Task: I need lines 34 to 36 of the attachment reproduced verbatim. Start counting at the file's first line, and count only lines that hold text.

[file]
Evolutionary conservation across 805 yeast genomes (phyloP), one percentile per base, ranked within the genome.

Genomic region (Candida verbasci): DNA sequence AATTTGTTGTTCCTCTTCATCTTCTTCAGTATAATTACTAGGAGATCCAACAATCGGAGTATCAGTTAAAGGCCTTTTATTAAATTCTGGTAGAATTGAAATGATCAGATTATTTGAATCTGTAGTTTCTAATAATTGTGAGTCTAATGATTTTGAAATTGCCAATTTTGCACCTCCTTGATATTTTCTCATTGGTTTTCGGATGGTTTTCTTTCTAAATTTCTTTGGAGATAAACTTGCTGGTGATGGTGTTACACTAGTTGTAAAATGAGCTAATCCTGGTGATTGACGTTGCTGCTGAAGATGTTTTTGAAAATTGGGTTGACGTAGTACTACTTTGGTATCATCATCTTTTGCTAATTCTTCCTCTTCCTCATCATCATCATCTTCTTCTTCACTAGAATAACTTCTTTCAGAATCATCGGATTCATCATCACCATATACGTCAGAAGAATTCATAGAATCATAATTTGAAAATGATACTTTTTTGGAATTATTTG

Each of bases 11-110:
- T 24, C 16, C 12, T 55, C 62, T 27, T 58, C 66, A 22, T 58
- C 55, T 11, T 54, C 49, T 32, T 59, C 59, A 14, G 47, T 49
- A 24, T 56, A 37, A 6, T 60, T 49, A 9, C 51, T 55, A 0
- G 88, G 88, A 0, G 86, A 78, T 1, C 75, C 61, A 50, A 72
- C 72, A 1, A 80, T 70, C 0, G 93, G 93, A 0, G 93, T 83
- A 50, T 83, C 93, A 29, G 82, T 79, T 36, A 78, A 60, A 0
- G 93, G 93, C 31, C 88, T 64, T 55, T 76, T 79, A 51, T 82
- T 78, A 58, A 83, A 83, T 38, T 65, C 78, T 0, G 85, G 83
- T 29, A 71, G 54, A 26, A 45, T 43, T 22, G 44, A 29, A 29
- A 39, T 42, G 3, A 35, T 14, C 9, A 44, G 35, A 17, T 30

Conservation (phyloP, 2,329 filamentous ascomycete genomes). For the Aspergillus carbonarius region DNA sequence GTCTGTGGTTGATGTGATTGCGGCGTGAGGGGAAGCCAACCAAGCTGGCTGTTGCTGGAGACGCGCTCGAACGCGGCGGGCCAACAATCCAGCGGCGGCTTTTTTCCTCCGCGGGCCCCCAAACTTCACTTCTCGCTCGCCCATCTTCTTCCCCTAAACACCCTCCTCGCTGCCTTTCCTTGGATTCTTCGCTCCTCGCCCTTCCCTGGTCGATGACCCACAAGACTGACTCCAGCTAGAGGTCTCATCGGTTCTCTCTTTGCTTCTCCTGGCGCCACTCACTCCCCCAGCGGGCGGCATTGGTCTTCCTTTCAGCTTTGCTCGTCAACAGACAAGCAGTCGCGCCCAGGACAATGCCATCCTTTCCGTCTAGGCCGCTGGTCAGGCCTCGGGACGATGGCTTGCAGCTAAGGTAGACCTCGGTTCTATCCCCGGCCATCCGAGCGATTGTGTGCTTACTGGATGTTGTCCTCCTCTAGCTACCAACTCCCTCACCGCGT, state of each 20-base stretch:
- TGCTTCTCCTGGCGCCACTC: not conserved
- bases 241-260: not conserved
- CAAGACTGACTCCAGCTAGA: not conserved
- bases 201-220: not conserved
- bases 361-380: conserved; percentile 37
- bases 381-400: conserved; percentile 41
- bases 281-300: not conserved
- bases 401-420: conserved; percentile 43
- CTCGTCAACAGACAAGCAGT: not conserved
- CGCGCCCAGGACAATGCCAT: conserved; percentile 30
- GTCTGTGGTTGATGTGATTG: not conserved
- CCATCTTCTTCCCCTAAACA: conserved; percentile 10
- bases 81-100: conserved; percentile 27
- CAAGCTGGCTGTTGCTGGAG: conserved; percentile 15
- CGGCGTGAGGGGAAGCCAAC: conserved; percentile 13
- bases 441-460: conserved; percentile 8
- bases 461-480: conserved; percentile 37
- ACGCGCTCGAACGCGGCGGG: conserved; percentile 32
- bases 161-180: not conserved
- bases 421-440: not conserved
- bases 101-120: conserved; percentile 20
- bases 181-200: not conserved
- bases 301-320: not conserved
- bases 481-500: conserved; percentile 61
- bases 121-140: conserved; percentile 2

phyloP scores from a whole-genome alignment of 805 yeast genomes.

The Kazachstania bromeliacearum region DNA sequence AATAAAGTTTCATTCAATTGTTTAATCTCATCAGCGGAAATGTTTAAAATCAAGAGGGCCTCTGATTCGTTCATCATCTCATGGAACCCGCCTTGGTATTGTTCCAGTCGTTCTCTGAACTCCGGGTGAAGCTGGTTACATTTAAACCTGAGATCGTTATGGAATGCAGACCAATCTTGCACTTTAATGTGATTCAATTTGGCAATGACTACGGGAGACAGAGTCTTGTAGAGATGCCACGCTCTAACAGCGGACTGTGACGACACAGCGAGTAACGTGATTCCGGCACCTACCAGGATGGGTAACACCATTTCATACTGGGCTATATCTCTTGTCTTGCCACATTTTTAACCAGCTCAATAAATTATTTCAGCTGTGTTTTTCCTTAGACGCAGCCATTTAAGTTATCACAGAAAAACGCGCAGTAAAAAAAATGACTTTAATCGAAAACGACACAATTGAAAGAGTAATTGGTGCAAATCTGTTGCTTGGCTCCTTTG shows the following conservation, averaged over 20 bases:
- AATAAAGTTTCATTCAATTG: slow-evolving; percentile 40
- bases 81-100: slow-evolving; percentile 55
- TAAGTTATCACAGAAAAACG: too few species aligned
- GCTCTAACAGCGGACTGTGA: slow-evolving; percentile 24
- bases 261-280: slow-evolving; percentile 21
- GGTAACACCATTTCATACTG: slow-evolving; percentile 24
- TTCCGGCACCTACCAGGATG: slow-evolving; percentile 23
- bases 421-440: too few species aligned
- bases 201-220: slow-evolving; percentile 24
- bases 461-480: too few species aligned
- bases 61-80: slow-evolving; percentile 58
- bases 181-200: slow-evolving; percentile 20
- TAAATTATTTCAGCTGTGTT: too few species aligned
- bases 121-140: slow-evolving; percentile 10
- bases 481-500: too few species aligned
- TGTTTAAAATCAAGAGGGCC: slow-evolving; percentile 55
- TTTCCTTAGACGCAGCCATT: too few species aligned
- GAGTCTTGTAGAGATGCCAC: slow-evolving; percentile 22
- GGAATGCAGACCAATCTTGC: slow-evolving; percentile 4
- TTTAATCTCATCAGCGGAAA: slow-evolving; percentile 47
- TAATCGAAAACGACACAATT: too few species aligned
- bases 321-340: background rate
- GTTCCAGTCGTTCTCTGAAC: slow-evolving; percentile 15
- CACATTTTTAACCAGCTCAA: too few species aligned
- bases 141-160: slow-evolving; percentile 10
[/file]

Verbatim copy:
- bases 421-440: not conserved
- bases 101-120: conserved; percentile 20
- bases 181-200: not conserved